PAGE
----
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Hundreds of planes are left behind in Russia and may never be recovered.

The hopes of a few Western companies eager to retrieve planes leased to Russian airlines have rapidly diminished, authorities intend to maintain foreign-registered aircraft in the country, and President Vladimir Putin said foreign. We are openly discussing the nationalization of corporate assets.

As of Thursday, as of Thursday, foreign companies had leased 523 aircraft to Russian aircraft carriers, 101 to S7 Airlines and 89 to Aeroflot, according to consulting firm IBA. A chance to get the plane back in a foreign land.

Vitaly Guzhva, a professor of finance at Embry-Riddle Aviation University, said:

Dr. Guzhva and others attending a recent industry conference in San Diego said the leasing company’s predicament was about an event held by the International Transport Aircraft Trading Association. Airplanes are worth $ 12 billion, according to aviation consulting firm Ishka.

According to the IBA, Aircap, the world’s largest leasing company for commercial aircraft, owns 142 leasing machines in Russia, more than any other company. SMBC Aviation Capital, which did not respond to requests for comment, is the second most exposed company with 35 leased aircraft in Russia.

Under European sanctions, lenders such as Ireland-based Aircap and SMBC will need to terminate their contracts with Russian airlines and regain their planes by March 28.

David Walton, chief operating officer of Singapore-based leasing company BOC Aviation, said Thursday that the March 28 deadline was “frankly unrealistic” to take hundreds of planes out of the country. “Schedule”. We used 18 BOC-owned aircraft, or about 4.8 percent of the company’s fleet.

Nick Popovich, whose aircraft is owned by Indiana company Sage Popovich, has been contacted by several major global lenders interested in recovering planes from Russia. Stated. Cause Popovich said he was still investigating what he could do, but he couldn’t immediately find a viable way to recover the plane.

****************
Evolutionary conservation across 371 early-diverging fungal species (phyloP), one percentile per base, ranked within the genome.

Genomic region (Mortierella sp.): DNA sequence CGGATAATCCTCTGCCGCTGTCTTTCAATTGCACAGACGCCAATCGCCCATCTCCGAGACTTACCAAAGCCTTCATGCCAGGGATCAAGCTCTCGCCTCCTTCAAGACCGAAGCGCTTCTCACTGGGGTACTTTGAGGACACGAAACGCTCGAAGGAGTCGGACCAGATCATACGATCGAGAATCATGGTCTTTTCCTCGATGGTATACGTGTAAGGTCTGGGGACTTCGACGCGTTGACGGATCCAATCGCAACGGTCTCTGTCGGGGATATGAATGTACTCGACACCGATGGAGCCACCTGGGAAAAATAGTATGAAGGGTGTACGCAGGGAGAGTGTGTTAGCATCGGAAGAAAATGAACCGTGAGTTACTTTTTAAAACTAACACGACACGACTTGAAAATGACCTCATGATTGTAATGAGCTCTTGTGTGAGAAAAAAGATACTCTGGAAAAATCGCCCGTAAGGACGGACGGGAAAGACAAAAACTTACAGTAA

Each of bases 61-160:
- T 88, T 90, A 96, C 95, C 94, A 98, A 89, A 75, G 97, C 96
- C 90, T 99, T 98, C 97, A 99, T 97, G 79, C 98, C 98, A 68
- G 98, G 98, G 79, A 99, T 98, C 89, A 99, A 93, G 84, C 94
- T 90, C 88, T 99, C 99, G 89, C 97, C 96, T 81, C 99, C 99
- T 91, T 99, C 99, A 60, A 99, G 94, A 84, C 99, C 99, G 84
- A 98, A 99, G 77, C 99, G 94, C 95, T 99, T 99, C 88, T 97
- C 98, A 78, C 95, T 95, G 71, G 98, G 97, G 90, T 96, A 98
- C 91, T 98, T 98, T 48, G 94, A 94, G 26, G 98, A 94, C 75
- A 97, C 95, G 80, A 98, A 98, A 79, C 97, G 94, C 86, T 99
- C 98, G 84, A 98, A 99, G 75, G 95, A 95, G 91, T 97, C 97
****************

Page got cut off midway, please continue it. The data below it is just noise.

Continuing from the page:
“I don’t accept missions that I don’t know if we can do it. I’m still researching what I can and can’t legally do,” he said.

According to experts, some planes were recovered abroad before the international flight stopped, but most owners do not have the meticulous maintenance records that accompany all aircraft and are often kept by the airline itself. Not useful. In Russia, work on jet aircraft, engines and flight systems is likely to be unrecorded and its value can plummet.

Quentin Brasie, Founder and Chief Executive Officer of ACI Aviation Consulting, said: “Without these records, an aircraft is virtually worthless. It’s literally more important than the asset itself.”

The economic implications of having an airplane in Russia can also be widespread. Such aircraft are funded in a variety of ways, including banks, financing from the leasing company itself, and investors in securitized debt.

According to data and analysis firm Russell Group, aviation war insurance companies in particular have faced the greatest potential losses since the September 11 simultaneous terrorist attacks, and insurers and reinsurers are at stake. It may be. Premiums have risen for years as the aviation insurance industry struggled to counter recent annual losses.

According to Russell Group founder Suki Bashi, insurers have reduced their coverage due to rising prices during the pandemic. At least, the situation in Russia will probably have a similar impact.

“You pay more, and you get less compensation. If it doesn’t do anything to the premium, it will do it,” he said.

Russia also has a lasting impact. The crisis can push up the cost of doing business in Russia, and some leasing and insurance companies may abandon the Russian market.

Nationalizing planes could bring short-term benefits to Russia in maintaining domestic travel, but it won’t be long before the airlines there crave for spare parts. .. Airlines can cannibalize the planes they have and reduce the value of those planes.

Kenhill, who also owns the aircraft, knows that directly. Two years ago, he said a US leasing company hired Mr Hill to retrieve three Boeing 737s at a small airport outside Moscow. The plane resisted his efforts to get them back, he said, but a few days later, Mr Hill gained access to the hangers-only discovered that the plane had burned down.

“The plane was there, but what wasn’t there? The engine,” he said.

To summarize the conversation at the San Diego conference, David Tokoph, CEO of advisory firm mba Aviation, said: There are many opinions. There aren’t many answers. “

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